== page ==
Hackers made millions off insider trading, including with RadioShack

RadioShack in New York Bloomberg News photo by J.B. Reed).

WASHINGTON — An international hacking ring armed with tens of thousands of corporate secrets pocketed more than $100 million from illegal trades, targeting a core vulnerability of the financial system in one of the digital age’s most sprawling insider-trading schemes, federal authorities said Tuesday.

Since 2010, more than 30 hackers and traders across the U.S., the Ukraine, Russia and other countries stole more than 150,000 press releases scheduled to be delivered to investors from corporate wire services Business Wire, PR Newswire and Marketwired.

With advance details on financial performance and corporate mergers from dozens of companies — including Bank of America, Boeing, Ford Motor, Home Depot, defense contractor Northrop Grumman, RadioShack and Smith & Wesson — the team made rapid and lucrative trades from shared brokerage accounts, funneling the money through shell companies and offshore bank accounts in Estonia and Macau.

Unlike the recent high-profile hacks of health insurers and government agencies, the sophisticated hacks targeted not just people’s identities, but corporate intelligence, and some hackers and traders were even aided by former broker-dealers registered with the Securities and Exchange Commission.

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By breaking into the wire services, some of Wall Street’s most vital and unnoticed information hubs, investigators said the hackers and traders were able to defraud investors on a massive scale while leaving no public trace, a worrying development for the increasingly intricate networks that keep the financial world online.

The “brazen scheme … was unprecedented in terms of the scope of the hacking, the number of traders, the number of securities traded and profits generated,” SEC Chair Mary Jo White said Tuesday at a Newark news conference alongside Secretary of Homeland Security Jeh Johnson. “The traders were financially savvy, using equities and options . . . to maximize their profits.”

Federal agents began arresting suspects Tuesday, and authorities have so far filed criminal charges against nine hackers and traders, indictments show. One trader who was arrested, Vitaly Korchevsky, ran a small investment fund in Philadelphia and was a former mutual fund manager at Morgan Stanley, according to his LinkedIn profile.

Two Ukrainian hackers, Oleksandr Ieremenko and Ivan Turchynov, were said to have spearheaded the scheme, by cracking into the newswires and then listing the intel on secret outposts accessed by traders in the U.S., Russia, the Ukraine, Malta, Cyprus and France.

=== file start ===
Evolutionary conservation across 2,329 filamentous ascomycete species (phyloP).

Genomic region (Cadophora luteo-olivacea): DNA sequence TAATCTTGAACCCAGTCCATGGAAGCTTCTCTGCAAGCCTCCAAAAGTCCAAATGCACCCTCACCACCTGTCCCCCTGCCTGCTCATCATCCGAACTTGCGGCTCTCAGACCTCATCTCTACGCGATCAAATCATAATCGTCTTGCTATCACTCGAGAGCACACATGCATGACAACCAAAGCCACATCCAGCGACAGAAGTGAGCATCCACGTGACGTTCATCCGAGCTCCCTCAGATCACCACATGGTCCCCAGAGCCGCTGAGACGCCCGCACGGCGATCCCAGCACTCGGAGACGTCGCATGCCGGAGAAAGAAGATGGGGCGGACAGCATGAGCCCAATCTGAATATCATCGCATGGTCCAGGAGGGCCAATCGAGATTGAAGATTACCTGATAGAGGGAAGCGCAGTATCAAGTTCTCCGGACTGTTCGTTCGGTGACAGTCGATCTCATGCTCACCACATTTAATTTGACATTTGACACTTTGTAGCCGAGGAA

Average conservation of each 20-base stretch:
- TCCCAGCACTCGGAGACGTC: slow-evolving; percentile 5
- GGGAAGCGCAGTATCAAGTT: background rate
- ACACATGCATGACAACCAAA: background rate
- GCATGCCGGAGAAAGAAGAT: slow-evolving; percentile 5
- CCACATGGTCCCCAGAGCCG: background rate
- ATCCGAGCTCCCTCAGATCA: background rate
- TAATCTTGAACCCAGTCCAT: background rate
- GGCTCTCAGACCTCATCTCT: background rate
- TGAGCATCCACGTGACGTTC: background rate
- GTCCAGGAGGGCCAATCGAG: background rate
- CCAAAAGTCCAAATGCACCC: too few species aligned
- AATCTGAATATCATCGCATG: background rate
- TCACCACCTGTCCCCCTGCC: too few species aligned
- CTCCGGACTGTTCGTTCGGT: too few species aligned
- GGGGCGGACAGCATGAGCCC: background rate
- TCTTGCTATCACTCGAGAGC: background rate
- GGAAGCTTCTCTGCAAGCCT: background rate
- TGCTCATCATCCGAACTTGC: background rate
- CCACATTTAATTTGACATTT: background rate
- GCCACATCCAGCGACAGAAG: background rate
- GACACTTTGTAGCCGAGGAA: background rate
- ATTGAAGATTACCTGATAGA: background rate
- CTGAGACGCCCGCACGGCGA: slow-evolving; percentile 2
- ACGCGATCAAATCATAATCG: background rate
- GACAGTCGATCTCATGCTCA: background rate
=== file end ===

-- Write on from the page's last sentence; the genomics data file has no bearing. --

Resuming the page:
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The hackers, who breached the wires and stole employee credentials through a series of attacks, shared the stolen intel with a network of traders, who would then pay the hackers a cut of their profits. Speaking in Russian, Turchynov said in an online chat in 2011 that traders who profited off his hacked information would need to share a cut of their “seasonal” profits, according to the indictment. He added, “If you get really high with time you pay a fixed amount of dough a month.”

The hackers, who called the early-accessed filings “fresh stuff,” masked their movements through proxy servers and stolen employee identities, and recruited traders with videos showcasing how swiftly they could steal corporate intel before its release. Traders kept “shopping lists” of desired releases for public companies.

In one 2013 scheme, the traders bought more than $8 million in shares of Align Technology after stolen documents showed that the medical-device maker’s revenues had recently soared. One day later, when the news went public, the traders cashed out for a profit of more than $1.4 million.

The traders included Arkadiy and Igor Dubovoy, a father-and-son team living in Alpharetta, Georgia; and a relative, Pavel Dubovoy, in the Ukraine. They were helped by four co-conspirators in Alpharetta and Suwanee, Georgia; Glenn Mills, Pennsylvania; and Brooklyn, N.Y., two of whom were formerly broker-dealers registered with the SEC.

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In 2013, investigators said, the team explored even newer ways of defrauding trades, including tricking sellers by rapidly buying and canceling trades, which one called a “special daytrading strategy.”

Read the SEC complaint: www.sec.gov/litigation/complaints/2015/comp-pr2015-163.pdf